Enhancing Creativity of Infants With Games and Toys

All babies are born with the ability to soak in information (like a sponge soaks in water), if we do not stimulate these infants from an early age (once their eyes are in focus and they are interacting with the parent), we have potentially lost an ‘Einstein.’ Not only do we need to ‘feed’ the cognitive skills of the brain, but we also need to help them develop their motor skills by giving them bright objects/toys that make them want to try to do certain things – thus improving their hand/eye coordination.

From birth to twelve months

This period of the babies life (lets say its a boy) is spent getting to know the features and voices of his parents, he can already grasp and hold onto small items like a rattle or bottle etc. Within a few months he can understand the concept of the game ‘peek a boo’ and will grin and laugh every time he sees his parent playing this form of hide and seek with him. By six months he can hold his own head up, roll over onto his tummy (or back) and reach for items that have been placed near him.

Now we can start with the different toys available for this age group:

  • * sponge balls (easy to wash regularly) – all colors, not too small (we don’t want him swallowing any) just large enough to fit his little hands
  • * blocks (wooden or plastic) – all colors, shapes and sizes (be aware of what paint is on the wooden blocks, as everything a child grabs gets chewed)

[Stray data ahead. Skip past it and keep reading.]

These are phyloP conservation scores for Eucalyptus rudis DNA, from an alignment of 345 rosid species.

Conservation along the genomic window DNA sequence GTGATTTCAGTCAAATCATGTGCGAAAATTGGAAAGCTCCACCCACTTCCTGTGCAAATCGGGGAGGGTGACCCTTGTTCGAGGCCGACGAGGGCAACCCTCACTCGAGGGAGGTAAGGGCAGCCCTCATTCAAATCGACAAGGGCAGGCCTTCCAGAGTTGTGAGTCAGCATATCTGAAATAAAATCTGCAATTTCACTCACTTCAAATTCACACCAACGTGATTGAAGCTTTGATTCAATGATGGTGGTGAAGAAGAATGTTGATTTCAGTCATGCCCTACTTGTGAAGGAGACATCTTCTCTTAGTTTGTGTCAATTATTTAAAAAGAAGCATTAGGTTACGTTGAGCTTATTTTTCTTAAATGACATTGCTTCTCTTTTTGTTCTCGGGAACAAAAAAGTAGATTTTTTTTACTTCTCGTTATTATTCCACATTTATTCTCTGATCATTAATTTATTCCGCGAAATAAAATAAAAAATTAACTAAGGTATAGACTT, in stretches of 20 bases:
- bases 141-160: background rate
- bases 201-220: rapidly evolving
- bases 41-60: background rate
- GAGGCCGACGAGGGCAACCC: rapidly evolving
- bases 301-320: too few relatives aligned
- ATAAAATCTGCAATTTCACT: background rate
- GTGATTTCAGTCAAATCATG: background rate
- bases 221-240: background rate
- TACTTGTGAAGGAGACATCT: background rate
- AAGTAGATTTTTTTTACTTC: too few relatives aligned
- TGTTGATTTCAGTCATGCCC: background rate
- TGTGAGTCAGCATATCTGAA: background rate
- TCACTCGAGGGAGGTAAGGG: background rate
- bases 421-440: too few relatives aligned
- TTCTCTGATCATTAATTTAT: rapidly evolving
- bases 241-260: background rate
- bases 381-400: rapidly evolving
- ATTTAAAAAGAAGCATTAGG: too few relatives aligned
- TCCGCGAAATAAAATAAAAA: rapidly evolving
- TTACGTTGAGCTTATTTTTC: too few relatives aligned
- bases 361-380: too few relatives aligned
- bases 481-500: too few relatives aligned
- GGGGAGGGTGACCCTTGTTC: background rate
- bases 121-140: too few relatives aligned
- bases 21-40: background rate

• * pots, pans, wooden spoons and pot lids – he will just love the noise these items make, and trying to fit a lid to a pot can take a lot of practice – but believe me he will get it right (some babies get very frustrated with this and tend to throw a tantrum)
  • * something musical – all babies love music and there are a lot of different toys out there that are suitable for this age group – find one that suits you and the baby (a xylophone is pretty cool)
  • * boxes (preferably plastic – I used Tupperware) – put a few of these in front of him (with his blocks and balls) and watch him spend a long time putting odd items into them and then removing them. You can find a toy that does exactly this, it has different shape holes around the sides and the blocks are shaped to fit into a unique hole.
  • * flash cards – made of wood or heavy plastic (laminated paper is not a option here as the child will cut his mouth /lips with these) with pictures of animals and shapes in bright colors. These can be used just as play-toys or a parent could spend a hour or so with the child teaching him words, colors and shapes – it is really amazing how interacting like this improves the child’s memory and vocabulary.

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